Health Tech Base describes HealthTech as “the broader term which covers any technology or offering within the consumer care, medical care, or broader healthcare system that has been enabled or revolutionized by modern computing and/or engineering.” (9)
Since the HealthTech industry exists in order to improve the quality of lives, it’s important that the HealthTech industry is able to improve the quality of life for everyone — including people with disabilities.
Fullscript’s commitment to digital accessibility
Over time, we’ve made hundreds of changes to our website and platform to make it a more accessible and inclusive space for all of our practitioners and patients. Some of these updates include:
- Brand colors: We’ve introduced higher contrast colors into our brand, making it easier for people with visual impairments to see and use our software
- Text and imagery: We’ve increased the size and thickness of our website and platform font and have created descriptor tags for all images, improving the virtual experience for people with visual impairments
- Interactive elements: We’ve optimized hundreds of interactive website elements for a more transparent user experience. Updates include: buttons, search bars, forms, tags, labels, and more
- Navigation: We’ve improved website navigation for people who aren’t able to use a mouse, making the website easy to navigate with alternate tools such as a keyboard
These updates have created an elevated experience for everyone — whether you identify as having a disability or not.
We’re just getting started
We have a never-ending commitment to accessibility. We’ll continue to make improvements to our product and platform to ensure an accessible and inclusive experience for everyone.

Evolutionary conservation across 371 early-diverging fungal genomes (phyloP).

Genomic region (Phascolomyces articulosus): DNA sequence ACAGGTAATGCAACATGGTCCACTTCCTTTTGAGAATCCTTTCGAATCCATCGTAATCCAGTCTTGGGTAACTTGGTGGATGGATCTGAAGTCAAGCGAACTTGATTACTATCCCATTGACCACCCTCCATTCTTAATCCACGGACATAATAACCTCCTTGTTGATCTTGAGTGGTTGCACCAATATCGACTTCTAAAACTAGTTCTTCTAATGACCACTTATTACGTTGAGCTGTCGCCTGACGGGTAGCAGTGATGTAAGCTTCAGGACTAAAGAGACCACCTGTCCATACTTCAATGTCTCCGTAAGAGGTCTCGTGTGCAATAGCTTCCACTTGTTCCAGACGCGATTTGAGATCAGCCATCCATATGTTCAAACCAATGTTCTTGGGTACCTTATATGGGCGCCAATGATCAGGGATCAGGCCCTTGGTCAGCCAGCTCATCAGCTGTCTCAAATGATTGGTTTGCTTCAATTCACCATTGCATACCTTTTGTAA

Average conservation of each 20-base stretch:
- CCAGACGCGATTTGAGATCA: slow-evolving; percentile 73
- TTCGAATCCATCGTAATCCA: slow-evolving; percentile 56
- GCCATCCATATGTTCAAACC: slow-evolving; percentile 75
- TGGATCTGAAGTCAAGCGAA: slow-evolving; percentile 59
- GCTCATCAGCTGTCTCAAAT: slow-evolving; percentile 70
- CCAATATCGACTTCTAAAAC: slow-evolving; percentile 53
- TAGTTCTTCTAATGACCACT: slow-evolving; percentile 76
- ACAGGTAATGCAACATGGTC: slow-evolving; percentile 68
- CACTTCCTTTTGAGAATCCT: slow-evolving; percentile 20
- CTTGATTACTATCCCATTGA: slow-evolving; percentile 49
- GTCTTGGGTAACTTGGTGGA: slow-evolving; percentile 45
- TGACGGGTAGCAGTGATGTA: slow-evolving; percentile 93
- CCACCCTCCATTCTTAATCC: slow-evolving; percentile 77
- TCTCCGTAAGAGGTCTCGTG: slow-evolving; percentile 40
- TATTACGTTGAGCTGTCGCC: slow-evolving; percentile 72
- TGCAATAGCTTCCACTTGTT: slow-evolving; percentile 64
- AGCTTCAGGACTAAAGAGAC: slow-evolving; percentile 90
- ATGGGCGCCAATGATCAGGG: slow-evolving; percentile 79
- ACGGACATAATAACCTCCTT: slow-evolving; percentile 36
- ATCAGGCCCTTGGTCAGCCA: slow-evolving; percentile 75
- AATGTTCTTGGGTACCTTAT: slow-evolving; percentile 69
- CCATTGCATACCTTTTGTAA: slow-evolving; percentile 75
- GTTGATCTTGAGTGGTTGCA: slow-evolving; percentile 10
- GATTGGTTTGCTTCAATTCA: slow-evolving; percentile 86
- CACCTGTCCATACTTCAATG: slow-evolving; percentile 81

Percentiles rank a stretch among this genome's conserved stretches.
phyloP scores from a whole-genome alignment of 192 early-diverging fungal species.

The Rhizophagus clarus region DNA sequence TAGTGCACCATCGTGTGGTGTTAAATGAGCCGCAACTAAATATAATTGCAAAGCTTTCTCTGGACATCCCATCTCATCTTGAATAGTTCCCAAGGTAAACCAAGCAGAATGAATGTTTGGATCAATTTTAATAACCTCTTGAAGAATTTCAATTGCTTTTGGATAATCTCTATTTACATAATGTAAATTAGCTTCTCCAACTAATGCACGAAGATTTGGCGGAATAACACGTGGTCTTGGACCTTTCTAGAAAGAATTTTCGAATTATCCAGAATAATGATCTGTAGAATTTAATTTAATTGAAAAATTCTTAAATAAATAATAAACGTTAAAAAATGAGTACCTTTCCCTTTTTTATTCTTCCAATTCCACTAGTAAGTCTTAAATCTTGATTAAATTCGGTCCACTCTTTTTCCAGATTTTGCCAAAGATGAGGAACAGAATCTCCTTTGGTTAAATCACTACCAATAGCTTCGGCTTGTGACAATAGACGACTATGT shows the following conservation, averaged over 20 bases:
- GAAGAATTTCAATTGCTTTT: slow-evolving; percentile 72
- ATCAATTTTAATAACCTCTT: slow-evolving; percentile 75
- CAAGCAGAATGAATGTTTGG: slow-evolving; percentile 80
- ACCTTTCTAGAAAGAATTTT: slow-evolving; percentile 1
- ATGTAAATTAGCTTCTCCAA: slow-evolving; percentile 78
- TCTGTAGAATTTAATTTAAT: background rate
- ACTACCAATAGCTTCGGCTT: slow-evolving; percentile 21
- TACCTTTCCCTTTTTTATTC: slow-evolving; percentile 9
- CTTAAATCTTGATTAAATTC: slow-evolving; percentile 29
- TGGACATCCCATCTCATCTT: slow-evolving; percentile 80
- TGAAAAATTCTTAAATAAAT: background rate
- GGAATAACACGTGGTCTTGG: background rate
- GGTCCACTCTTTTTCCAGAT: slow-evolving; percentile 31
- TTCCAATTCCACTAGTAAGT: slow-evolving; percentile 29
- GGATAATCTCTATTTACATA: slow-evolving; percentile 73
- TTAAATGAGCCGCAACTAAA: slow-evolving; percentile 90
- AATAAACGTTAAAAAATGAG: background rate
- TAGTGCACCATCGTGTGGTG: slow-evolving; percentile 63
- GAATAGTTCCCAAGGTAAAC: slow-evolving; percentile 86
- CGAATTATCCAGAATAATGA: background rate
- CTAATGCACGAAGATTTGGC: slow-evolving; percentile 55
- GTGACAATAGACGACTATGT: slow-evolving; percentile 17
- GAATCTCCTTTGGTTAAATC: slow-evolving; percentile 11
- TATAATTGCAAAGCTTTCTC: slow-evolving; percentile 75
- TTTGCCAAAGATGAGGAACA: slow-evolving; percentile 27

- A. (2019, March 25). Canadian Survey on Disability – Reports A demographic, employment and income profile of Canadians with disabilities aged 15 years and over, 2017. LDAC-ACTA. Retrieved October 15, 2021, from https://www.ldac-acta.ca/canadian-survey-on-disability-reports-a-demographic-employment-and-income-profile-of-canadians-with-disabilities-aged-15-years-and-over-2017/
- Canada, E. A. S. D. (2021, April 6). Making an accessible Canada for people with disabilities – Canada.ca. Government of Canada. Retrieved October 15, 2021, from https://www.canada.ca/en/employment-social-development/programs/accessible-canada.html
- CBS News. (2014, August 27). Who’s most at risk for color blindness. Retrieved October 15, 2021, from https://www.cbsnews.com/news/race-gender-color-blindness-risk/#:%7E:text=Zachary%20Lehr%20has%20trouble%20distinguishing,to%20National%20Institutes%20of%20Health
- Disability impacts all of us. (2020, September 16). Centers for Disease Control and Prevention. Retrieved October 15, 2021, from https://www.cdc.gov/ncbddd/disabilityandhealth/infographic-disability-impacts-all.html
- Essential Accessibility. (2019, September). The State of Digital Accessibility in Healthcare. https://www.essentialaccessibility.com/wp-content/uploads/2019/09/the-state-of-digital-accessibility.pdf
- Healthtech overview – Global HealthTech Review. (n.d.). Health Tech Base. Retrieved October 15, 2021, from https://www.healthtechbase.org/overview/
- Initiative, W. W. A. (2021, October 6). Introduction to Web Accessibility. Web Accessibility Initiative (WAI). Retrieved October 15, 2021, from https://www.w3.org/WAI/fundamentals/accessibility-intro/
- Ritchey, C. (2021, January 21). Digital Health Tools for Mobile Devices can Help to Advance Equity. . .if Designed Right. Deloitte United States. Retrieved October 15, 2021, from https://www2.deloitte.com/us/en/blog/health-care-blog/2021/digital-health-tools-for-mobile-devices-can-help-to-advance-equi.html
- Taylor, D. M. (2018, November). Americans with Disabilities (No. P70-152). United States Census Bureau. https://www.census.gov/content/dam/Census/library/publications/2018/demo/p70-152.pdf